* Empowering citizens to fight corruption
* Anti Tribalism Empowerment
* Mainstreaming cross-cutting

- Go to the National/Federal and International Anti-poverty Strategies and Campaigns page: http://www.canadiansocialresearch.net/antipoverty2.htm

20. CRINMAIL
(Child Rights Information Network - CRIN)

From the Child Rights Information Network (CRIN)

Latest issues of CRINMAIL (children's rights newsletter):

6 May 2010 - CRINMAIL 1172
* UN COMMITTEE ON THE RIGHTS OF THE CHILD: Session 54 [event and reports]
* AFRICA: Parliamentarians push for continent-wide female genital mutilation/cutting ban [news]
* UNITED STATES: Fields of Peril - Child Labour in US Agriculture [publication]
* DISABILITY: Monitoring the Convention on the Rights of Persons with Disabilities [publication]
* EUROPE: European Commission steps up protection for unaccompanied minors [news]
* UNITED NATIONS: Consultation on the protection of the rights of the child in the context of migration [event]
* EMPLOYMENT: Save the Children / UNICEF/ UNICEF - Afghanistan [job postings]
**NEWS IN BRIEF**

4 May 2010 - CRINMAIL 1171
Special Edition on Children's Rights and freedom of expression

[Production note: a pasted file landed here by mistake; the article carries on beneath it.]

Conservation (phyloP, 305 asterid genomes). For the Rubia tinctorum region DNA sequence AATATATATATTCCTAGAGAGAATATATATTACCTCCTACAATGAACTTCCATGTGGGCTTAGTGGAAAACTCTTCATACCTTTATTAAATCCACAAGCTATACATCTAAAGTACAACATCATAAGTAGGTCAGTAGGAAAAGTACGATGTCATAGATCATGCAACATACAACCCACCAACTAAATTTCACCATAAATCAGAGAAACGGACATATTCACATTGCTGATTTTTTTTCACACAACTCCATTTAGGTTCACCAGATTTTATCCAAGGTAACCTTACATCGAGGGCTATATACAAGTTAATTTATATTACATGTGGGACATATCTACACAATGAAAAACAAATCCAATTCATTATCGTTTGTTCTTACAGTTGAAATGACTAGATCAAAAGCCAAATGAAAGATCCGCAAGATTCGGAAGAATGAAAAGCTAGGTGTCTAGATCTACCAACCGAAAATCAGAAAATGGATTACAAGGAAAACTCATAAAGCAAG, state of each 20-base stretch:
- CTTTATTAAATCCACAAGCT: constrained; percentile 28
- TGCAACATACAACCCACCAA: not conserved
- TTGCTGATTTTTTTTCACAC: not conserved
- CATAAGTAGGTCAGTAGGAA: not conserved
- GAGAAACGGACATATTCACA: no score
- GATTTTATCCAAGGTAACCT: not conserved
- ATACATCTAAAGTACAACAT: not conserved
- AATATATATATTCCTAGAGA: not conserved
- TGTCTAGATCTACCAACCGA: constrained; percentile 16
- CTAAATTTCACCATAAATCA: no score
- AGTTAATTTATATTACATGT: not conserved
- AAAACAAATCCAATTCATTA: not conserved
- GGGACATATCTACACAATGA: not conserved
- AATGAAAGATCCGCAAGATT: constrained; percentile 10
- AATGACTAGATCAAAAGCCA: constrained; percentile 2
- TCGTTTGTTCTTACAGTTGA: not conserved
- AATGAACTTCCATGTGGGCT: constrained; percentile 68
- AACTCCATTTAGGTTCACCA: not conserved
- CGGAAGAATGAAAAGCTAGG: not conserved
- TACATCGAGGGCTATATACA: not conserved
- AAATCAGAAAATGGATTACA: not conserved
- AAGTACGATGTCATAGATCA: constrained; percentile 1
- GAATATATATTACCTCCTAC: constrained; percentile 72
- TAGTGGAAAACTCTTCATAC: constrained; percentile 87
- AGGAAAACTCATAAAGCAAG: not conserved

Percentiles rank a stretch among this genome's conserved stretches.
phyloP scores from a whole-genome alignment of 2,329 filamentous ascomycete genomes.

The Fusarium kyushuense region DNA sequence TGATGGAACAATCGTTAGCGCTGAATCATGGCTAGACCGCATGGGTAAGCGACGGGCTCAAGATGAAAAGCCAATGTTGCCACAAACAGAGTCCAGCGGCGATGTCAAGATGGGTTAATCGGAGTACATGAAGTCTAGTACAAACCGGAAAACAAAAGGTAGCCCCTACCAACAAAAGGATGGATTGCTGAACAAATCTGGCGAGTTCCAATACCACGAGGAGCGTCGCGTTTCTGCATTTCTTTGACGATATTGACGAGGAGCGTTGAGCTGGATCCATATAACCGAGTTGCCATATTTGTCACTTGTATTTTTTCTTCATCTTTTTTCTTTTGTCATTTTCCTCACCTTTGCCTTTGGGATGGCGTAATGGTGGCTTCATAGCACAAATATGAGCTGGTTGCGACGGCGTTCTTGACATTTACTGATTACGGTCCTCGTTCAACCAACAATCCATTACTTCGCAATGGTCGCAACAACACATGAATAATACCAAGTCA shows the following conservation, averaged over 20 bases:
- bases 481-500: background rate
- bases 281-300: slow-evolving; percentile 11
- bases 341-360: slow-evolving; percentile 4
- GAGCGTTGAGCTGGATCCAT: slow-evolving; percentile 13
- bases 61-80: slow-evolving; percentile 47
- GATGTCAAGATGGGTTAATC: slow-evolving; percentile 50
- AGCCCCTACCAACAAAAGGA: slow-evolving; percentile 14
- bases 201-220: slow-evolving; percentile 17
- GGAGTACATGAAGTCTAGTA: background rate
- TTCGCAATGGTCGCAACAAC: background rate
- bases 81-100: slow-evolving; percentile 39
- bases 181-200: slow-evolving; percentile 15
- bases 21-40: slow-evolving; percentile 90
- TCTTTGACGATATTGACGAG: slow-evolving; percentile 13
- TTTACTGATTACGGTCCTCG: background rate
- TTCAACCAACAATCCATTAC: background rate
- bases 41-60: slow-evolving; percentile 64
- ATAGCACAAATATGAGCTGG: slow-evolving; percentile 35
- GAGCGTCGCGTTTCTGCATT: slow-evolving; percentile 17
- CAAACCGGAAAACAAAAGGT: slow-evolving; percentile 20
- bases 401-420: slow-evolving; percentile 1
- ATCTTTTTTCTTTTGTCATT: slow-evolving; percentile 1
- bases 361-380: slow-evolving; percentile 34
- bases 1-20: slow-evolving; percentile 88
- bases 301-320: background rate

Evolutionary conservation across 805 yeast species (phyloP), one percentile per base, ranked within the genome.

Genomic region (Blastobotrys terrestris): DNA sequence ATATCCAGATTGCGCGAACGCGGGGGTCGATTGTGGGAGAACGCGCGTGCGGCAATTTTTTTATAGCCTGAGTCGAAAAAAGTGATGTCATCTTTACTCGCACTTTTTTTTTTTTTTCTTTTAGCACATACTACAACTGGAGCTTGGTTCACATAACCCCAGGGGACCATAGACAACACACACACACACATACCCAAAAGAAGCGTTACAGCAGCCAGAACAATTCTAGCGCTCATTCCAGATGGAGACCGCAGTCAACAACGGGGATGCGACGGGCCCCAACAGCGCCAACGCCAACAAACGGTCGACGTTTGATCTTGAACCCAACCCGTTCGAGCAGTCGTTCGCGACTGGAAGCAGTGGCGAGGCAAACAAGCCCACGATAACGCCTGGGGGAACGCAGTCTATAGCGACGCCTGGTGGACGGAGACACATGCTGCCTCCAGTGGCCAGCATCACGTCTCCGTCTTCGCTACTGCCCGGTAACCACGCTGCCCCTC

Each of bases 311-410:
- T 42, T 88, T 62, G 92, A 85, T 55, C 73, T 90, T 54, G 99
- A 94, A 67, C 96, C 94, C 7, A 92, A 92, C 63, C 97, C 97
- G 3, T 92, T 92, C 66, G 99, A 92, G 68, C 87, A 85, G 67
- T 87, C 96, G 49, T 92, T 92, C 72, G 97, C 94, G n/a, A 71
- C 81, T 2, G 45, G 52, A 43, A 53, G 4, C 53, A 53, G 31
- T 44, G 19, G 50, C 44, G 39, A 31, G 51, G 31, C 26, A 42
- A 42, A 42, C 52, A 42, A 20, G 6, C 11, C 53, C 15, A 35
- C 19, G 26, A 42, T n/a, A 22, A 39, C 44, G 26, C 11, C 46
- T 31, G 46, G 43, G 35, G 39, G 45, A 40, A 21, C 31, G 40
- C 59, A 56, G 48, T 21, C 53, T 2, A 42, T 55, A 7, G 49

* Editorial: Children's Rights and Freedom of Expression
* Crackdowns on Child Rights Activists
* Organisations and Resources

------------------------------------------

Links to Issues of CRINMAIL
- links to 200* weekly issues, many of which are special editions focusing on special themes, such as the 45th Session of the Committee on the Rights of the Child, the Convention on the Rights of the Child and the launch of the EURONET Website.
NOTE: see http://www.canadiansocialresearch.net/chnrights.htm for the table of contents for, and links to, several months' worth of issues of CRINMAIL.

Source:
CRINMAIL(incl. subscription info)
[ Child Rights Information Network (CRIN) ]

- Go to the Children's Rights Links page: http://www.canadiansocialresearch.net/chnrights.htm

 


Disclaimer/Privacy Statement

Both Canadian Social Research Links (the site) and this Canadian Social Research Newsletter belong solely to me, Gilles Séguin.

I am solely accountable for the choice of links presented therein and for the occasional editorial comment - it's my time, my home computer, my experience, my biases, my Rogers Internet account and my web hosting service.

I administer the mailing list and distribute the weekly newsletter using software on the web server of the Canadian Union of Public Employees (CUPE).
Thanks, CUPE!

If you wish to subscribe to the e-mail version of newsletter, go to the Canadian Social Research Newsletter Online Subscription page:
http://lists.cupe.ca/mailman/listinfo/csrl-news
...or send me an email message.
You can unsubscribe by going to the same page or by sending me an e-mail message [ gilseg@rogers.com ]

------------------------